Cooking the Stock

Appears in
On Food and Cooking

By Harold McGee

Published 2004

  • About
A classic meat stock should be as clear as possible, so that it can be made into soup broths and aspics that will be attractive to the eye. Many of the details of stock making have to do with removing impurities, especially the soluble cell proteins that coagulate into unsightly gray particles.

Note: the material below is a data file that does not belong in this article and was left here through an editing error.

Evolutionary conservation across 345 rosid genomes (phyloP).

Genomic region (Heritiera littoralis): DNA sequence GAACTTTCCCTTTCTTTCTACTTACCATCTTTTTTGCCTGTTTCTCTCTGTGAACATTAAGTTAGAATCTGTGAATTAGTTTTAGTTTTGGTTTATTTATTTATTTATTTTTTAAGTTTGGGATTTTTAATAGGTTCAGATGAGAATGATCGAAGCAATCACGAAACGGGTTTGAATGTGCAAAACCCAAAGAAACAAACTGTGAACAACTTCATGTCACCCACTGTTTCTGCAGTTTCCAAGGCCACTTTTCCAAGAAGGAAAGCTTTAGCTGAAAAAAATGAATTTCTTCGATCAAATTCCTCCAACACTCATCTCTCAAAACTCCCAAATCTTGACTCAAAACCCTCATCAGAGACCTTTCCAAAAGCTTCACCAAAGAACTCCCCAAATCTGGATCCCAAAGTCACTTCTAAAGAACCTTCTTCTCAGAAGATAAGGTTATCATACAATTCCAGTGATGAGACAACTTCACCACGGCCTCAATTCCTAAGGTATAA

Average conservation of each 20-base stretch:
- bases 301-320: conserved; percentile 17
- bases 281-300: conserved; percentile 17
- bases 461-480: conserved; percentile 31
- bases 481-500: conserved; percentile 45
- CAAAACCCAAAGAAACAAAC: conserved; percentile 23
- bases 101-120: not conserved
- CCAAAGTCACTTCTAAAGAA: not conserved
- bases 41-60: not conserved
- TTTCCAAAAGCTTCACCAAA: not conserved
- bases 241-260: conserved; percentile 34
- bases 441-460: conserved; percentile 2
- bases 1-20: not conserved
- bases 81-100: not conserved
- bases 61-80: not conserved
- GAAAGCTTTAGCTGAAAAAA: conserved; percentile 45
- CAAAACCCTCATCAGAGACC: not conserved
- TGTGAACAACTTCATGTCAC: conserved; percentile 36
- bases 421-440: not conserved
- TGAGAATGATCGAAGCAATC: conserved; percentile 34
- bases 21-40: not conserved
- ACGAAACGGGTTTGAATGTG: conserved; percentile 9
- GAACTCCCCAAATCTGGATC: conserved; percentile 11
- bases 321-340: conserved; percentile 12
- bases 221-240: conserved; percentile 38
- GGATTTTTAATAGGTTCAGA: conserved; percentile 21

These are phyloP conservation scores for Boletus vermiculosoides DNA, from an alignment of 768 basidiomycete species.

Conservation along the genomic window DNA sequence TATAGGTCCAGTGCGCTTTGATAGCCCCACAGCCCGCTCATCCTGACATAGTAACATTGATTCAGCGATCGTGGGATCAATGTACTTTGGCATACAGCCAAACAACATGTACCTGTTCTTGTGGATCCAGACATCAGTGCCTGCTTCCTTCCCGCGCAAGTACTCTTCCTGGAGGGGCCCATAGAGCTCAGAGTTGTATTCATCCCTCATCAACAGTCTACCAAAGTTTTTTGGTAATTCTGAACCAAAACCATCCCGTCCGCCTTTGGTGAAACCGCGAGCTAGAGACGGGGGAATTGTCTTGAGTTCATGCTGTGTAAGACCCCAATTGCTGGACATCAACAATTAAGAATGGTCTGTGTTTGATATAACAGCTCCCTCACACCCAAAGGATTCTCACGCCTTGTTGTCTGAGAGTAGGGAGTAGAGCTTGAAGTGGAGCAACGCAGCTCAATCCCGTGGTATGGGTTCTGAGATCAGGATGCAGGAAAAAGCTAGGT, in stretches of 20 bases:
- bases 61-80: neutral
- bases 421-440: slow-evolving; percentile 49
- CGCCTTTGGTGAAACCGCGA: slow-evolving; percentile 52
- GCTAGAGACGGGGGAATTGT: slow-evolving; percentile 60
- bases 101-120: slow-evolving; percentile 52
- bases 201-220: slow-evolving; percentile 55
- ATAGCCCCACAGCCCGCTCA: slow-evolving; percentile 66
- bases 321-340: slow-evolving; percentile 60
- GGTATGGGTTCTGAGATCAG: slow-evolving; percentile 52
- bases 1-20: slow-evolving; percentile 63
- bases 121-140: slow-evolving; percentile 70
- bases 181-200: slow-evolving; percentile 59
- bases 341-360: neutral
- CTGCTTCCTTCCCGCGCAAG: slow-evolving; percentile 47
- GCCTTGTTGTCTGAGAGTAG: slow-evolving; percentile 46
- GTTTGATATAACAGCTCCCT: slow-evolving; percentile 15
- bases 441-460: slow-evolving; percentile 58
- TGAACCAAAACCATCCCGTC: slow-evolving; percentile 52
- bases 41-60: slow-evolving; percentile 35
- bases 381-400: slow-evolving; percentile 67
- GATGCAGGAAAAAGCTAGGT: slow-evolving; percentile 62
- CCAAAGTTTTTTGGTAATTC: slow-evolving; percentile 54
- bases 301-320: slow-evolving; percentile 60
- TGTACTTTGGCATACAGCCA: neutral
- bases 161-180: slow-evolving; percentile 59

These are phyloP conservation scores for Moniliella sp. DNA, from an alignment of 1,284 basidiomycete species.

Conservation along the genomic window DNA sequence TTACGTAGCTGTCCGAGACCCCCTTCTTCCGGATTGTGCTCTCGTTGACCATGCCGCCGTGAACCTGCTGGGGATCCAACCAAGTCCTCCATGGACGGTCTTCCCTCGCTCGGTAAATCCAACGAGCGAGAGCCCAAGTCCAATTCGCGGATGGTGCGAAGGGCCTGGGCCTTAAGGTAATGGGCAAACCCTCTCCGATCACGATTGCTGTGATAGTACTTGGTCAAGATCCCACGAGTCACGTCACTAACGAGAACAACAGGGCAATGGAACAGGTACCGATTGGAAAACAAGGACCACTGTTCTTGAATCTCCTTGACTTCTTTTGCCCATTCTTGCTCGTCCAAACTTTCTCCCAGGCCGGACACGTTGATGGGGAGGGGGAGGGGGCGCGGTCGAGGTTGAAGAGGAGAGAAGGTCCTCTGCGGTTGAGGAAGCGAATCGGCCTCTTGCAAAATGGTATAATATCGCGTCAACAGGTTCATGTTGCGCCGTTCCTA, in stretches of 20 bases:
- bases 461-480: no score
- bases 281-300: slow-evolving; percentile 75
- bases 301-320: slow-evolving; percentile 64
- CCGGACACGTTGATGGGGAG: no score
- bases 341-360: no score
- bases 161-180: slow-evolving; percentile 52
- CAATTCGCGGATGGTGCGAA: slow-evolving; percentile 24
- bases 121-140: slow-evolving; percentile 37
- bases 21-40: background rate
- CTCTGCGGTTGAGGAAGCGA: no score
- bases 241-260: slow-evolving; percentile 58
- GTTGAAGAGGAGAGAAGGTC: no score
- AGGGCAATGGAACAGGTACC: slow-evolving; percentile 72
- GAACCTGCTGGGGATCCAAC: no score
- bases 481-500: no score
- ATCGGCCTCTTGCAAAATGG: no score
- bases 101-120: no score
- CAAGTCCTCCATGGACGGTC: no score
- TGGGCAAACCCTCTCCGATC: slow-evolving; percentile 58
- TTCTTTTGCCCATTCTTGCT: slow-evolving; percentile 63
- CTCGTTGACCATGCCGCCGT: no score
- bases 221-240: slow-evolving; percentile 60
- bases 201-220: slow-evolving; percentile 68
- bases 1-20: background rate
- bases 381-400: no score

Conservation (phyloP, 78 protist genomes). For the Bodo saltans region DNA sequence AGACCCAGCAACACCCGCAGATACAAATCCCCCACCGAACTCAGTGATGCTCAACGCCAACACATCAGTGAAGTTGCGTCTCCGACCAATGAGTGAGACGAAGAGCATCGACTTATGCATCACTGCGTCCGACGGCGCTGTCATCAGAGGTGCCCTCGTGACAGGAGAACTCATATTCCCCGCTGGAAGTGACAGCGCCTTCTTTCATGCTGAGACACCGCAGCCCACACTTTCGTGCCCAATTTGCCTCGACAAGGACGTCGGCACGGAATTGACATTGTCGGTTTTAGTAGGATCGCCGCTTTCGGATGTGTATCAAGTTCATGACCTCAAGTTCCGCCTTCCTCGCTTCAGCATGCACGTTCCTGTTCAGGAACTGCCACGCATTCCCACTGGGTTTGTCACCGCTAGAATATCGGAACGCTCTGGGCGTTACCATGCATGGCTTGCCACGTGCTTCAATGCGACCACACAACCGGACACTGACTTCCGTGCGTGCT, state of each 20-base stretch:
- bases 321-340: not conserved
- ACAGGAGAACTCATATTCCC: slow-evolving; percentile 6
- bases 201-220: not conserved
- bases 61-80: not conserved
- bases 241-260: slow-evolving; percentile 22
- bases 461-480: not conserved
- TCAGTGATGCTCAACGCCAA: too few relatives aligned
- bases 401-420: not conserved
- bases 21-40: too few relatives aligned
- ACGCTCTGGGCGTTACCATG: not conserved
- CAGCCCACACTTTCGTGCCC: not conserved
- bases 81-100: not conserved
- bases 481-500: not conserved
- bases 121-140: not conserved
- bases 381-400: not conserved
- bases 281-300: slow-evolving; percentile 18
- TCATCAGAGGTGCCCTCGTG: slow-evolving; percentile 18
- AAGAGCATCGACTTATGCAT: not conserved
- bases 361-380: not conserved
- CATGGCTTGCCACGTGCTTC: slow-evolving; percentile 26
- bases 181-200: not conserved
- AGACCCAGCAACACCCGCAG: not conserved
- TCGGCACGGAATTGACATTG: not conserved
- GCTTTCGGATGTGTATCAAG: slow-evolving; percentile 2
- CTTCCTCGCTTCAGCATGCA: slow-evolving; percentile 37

The bones and often meat as well (and skin, if any) are first washed thoroughly. To make a light stock, they are then put in a pot of cold water that is brought to the boil; they’re then removed from the pot and rinsed. This blanching step removes surface impurities and coagulates surface proteins on the bones and meat so that they won’t cloud the cooking liquid. To make a dark stock for brown sauces, the bones and meat are first roasted in a hot oven to produce color and a more intense roasted-meat flavor with the Maillard reactions between proteins and carbohydrates. This process also coagulates the surface proteins and makes blanching unnecessary.